Covenant House Michigan, which provides shelter, an education and vocational programs to youth age 16-22, also has a mobile outreach unit, which travels around metro Detroit to let young people know about the organization’s services.
Stephanie Taylor, outreach manager, said the outreach team talks to every young person they can about services available at Covenant House because so many young kids are out on the streets.
There’s only one van, but two teams. The outreach operation is from 9 a.m. to 5 pm. on Monday and Tuesday; and 9 a.m. to 9 p.m. Wednesday through Saturday. Part-time workers work the afternoons Wednesday through Sunday.
Taylor keeps her phone on all the time because she never knows when she might get a call.
“There’s been times that at 2 or 3 o’clock in the morning, if I get a call and the kid is not safe, I might have to go out and get him,” she said. “But if can find other means, like help from a crisis shelter, or help from other entities to get the kid to the location, I’ll do that.”
She admitted that it sometimes takes time for the outreach team to build a relationship of trust with the kids they encounter, saying that about 80 percent of the kids do not go with them at the first meeting, because a lot of them have been lied to in the past.
The outreach team covers the entire metro area. They’ve even gone as far away as Flint.
When Taylor started 14 years ago, working as the assistant to the then outreach manager, the outreach team went about on foot. It was only after discovering that a lot of kids they encountered were using the same address that they realized how many were homeless.
“They really didn’t have an address,” Taylor said. “They were going from place to place.”
She said the outreach team reported that fact to their supervisors, and that Covenant House Michigan — which didn’t have a shelter at the time — subsequently saw there was a need to help young people. The organization put programs together to help meet those needs, including the establishment of a shelter and having a team go out in a van. She pointed out that one can only go so many blocks on foot.
Taylor said once they started going out in the van and covering a larger area, the outreach team found there were more homeless kids out there.
“What ended up happening is they decided to open up the shelter here, and the first day it was full,” she said.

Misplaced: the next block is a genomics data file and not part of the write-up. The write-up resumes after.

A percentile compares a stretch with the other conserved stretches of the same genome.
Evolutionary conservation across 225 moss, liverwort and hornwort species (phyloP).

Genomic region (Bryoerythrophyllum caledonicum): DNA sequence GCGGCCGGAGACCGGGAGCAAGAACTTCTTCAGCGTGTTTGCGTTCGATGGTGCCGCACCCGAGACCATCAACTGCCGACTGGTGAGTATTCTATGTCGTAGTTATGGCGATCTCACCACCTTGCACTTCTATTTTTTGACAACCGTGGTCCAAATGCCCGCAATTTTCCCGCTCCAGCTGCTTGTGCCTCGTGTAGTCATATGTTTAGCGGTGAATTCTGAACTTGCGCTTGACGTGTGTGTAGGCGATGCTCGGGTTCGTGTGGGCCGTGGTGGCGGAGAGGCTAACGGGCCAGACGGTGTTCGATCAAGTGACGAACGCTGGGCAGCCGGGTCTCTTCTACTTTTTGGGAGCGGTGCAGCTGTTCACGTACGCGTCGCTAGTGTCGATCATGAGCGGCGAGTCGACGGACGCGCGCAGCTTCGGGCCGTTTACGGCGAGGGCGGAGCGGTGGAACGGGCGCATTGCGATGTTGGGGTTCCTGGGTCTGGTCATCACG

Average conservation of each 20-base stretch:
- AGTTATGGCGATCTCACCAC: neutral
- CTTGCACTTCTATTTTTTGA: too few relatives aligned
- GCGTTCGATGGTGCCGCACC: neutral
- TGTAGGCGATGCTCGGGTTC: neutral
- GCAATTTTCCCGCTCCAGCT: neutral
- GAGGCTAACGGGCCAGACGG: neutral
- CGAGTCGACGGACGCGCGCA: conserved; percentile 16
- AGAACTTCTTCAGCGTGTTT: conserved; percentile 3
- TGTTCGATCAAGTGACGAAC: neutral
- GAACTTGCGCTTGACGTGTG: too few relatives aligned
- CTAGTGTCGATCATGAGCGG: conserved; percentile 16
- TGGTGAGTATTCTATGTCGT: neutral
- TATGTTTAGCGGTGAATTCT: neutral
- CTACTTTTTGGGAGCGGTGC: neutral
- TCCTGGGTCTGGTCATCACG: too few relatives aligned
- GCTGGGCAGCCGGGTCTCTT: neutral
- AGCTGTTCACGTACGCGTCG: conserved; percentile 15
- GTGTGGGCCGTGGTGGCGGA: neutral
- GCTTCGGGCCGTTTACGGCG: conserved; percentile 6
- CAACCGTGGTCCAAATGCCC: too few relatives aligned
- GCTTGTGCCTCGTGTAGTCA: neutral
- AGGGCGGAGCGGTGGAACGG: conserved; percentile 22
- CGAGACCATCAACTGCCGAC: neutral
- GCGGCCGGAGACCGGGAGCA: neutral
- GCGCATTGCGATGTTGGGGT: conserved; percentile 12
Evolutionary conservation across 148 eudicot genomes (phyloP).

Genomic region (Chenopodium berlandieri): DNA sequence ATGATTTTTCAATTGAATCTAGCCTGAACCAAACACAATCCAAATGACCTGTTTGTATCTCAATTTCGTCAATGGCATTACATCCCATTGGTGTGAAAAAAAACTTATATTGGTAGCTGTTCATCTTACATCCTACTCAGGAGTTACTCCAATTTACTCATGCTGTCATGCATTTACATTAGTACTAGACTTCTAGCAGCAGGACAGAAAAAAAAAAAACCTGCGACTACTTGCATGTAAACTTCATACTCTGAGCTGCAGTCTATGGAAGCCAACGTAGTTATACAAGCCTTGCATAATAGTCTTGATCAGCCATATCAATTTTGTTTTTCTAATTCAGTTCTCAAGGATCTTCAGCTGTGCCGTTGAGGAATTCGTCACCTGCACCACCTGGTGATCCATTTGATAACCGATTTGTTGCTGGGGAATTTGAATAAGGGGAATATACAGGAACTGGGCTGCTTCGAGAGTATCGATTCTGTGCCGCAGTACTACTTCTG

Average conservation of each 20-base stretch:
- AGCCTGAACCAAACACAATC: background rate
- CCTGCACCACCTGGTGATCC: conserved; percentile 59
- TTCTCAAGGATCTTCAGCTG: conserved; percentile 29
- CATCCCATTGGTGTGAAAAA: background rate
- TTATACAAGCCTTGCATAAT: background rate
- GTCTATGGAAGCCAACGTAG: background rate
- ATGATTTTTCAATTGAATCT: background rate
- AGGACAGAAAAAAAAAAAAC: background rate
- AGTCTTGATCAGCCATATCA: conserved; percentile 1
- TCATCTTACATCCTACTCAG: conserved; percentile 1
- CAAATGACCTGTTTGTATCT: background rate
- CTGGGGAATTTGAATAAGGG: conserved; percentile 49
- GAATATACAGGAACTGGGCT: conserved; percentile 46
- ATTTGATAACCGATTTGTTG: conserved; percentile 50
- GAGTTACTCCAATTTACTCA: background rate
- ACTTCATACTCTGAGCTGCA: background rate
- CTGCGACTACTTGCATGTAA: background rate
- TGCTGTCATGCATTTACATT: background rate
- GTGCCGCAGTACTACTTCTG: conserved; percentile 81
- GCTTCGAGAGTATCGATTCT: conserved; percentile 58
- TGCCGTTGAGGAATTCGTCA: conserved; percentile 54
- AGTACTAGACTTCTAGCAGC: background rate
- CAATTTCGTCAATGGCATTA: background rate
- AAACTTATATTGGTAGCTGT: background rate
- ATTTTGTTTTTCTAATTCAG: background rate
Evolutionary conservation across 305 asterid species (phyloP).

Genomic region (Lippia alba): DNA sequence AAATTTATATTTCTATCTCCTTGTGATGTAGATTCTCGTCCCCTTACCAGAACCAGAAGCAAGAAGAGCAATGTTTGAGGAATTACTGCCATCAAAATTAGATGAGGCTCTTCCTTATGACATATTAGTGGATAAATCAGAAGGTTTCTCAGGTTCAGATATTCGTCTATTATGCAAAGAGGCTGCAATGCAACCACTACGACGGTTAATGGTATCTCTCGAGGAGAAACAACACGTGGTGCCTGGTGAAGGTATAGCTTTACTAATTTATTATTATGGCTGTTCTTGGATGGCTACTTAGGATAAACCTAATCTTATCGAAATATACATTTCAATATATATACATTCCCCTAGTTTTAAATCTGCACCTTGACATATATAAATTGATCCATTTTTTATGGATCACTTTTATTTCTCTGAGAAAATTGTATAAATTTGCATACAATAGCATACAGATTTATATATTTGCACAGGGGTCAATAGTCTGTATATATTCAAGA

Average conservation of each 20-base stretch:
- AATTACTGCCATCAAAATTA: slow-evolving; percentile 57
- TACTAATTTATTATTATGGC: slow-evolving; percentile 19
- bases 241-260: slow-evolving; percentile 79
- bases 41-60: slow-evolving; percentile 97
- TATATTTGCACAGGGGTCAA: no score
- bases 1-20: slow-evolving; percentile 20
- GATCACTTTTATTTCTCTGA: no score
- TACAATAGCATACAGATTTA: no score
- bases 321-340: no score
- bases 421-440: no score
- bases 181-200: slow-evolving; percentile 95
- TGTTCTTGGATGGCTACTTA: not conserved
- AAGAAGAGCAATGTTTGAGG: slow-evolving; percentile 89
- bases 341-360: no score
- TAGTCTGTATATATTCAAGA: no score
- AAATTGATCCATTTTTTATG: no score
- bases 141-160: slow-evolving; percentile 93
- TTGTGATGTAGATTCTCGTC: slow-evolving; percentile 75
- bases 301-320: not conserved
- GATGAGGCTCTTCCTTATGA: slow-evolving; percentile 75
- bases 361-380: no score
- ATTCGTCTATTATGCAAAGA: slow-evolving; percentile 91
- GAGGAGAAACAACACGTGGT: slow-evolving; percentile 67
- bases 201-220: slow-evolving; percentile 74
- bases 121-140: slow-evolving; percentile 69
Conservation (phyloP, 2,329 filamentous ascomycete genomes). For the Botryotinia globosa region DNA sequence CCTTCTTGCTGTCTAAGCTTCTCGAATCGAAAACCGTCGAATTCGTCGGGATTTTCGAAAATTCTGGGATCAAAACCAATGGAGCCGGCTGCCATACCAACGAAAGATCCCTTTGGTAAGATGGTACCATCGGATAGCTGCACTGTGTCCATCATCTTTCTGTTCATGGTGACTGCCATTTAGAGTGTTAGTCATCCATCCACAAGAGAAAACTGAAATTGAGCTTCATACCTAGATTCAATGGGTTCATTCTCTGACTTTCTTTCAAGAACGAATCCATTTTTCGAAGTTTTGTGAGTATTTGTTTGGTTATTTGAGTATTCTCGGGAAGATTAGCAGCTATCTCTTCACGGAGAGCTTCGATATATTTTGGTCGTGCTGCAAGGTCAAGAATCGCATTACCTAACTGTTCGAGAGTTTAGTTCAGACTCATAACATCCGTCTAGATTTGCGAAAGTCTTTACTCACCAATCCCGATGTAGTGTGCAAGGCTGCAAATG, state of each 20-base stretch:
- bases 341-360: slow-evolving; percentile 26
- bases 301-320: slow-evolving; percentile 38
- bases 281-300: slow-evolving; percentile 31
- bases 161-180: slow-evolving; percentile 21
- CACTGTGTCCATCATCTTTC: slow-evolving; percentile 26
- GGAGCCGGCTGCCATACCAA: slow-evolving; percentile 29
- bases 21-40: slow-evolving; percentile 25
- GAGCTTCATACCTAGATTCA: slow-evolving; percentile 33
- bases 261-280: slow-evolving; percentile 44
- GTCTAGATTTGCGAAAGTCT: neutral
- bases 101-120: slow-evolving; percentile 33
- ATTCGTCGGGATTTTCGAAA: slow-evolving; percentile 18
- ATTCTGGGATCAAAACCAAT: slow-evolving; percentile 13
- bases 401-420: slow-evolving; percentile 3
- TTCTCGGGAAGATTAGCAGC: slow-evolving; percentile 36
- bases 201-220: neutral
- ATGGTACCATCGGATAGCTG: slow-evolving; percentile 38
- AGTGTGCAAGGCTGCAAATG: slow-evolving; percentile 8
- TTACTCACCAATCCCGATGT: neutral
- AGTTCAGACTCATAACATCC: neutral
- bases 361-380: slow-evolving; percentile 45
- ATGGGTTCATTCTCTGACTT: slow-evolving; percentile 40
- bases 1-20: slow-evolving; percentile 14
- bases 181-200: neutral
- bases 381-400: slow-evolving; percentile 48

According to Melissa Golpe, Covenant House Michigan’s marketing/PR director, Covenant House Michigan started in 1997. There are 45 beds in this program.
“It’s our Caritas Center, Golpe said. “It’s like a crisis center where they first come in.”
From the Caritas program, residents can transition into the two-year transitional housing Rites of Passage program, which has 30 beds. A lot of residents are going to school and/or working at that point and getting ready to become independent.
Golpe added that Covenant House has a high school on campus, Covenant House Academy. There’s also one on the east side and one in Southwest Detroit. The school on campus was started in 2005.
Golpe also said residents can apply to be junior staff. One junior staff member for the outreach program is Michelle Whorton.
Michelle works in the evenings as junior staff for the outreach program, along with a partnerm, Maria. She said they’ve been focusing on the Mt. Elliott area and the Fairlane bus stop in Dearborn.
“There are a lot of older adults with children, and there are teenagers who may need a place to stay,” Michelle said. “I’ve encountered a young man who needed place to stay. He got here in the past week.”
Michelle will be going to Henry Ford Community College this month, studying psychology.
Resident Touraine Taylor had been in foster care until he turned 18 in February. At the time, he got a letter in the mail telling him the guardianship he was under was terminated and that he was no longer in the system.
He decided to come to Covenant House because he needed a place to go and a place to continue his education. He’s a senior at Covenant House Academy, and said he refused to drop out of high school because doing so means eliminating most of the chances you get in life. He was thankful when he found out there’s a place he can live and still go to school.
School is open year-round. Golpe said students can attend for four hours a day, all day and/or on Saturdays.
Touraine Taylor is considering going to Ferris State to study pre-law. He said he’s already received his acceptance letter. He also has received scholarships in both baseball and mixed martial arts, a subject he loves. In addition, he’s interested in biomechanics and is considering studying that subject at the University of Leicester in Leicester, England.
He also wants to get as many opportunities as he can. So right now, he’s looking to pick up another trade.
“I have a trade in culinary arts,” he said. “I love cooking. I love food.”
Asked what’s been the best thing about Covenant House, Touraine said the communication is excellent.
“Being around other people who actually care,” Whorton said.
In 10 years, Touraine Taylor sees himself as either a baseball player, lawyer, biochemical engineer or participating in the ultimate fighting championships.
Michelle Whorton sees herself with a bachelor’s degree in fashion merchandising, and hopefully owning her own boutique.
Asked the key thing about Covenant House she wants the general public — especially kids — to know, Michelle said she wants people to know that help is always there, and to always have fai
th in God. She said God placed her in Covenant House to make a difference for young teens that struggle at home.
Touraine Taylor said Covenant House is more like a youth program than a homeless shelter, and that it helps people get their lives together.
Covenant House Michigan is located at 2959 Martin Luther King Jr. Blvd. For more information, call (313)463-2000 or visit http://www.covenanthousemi.org/.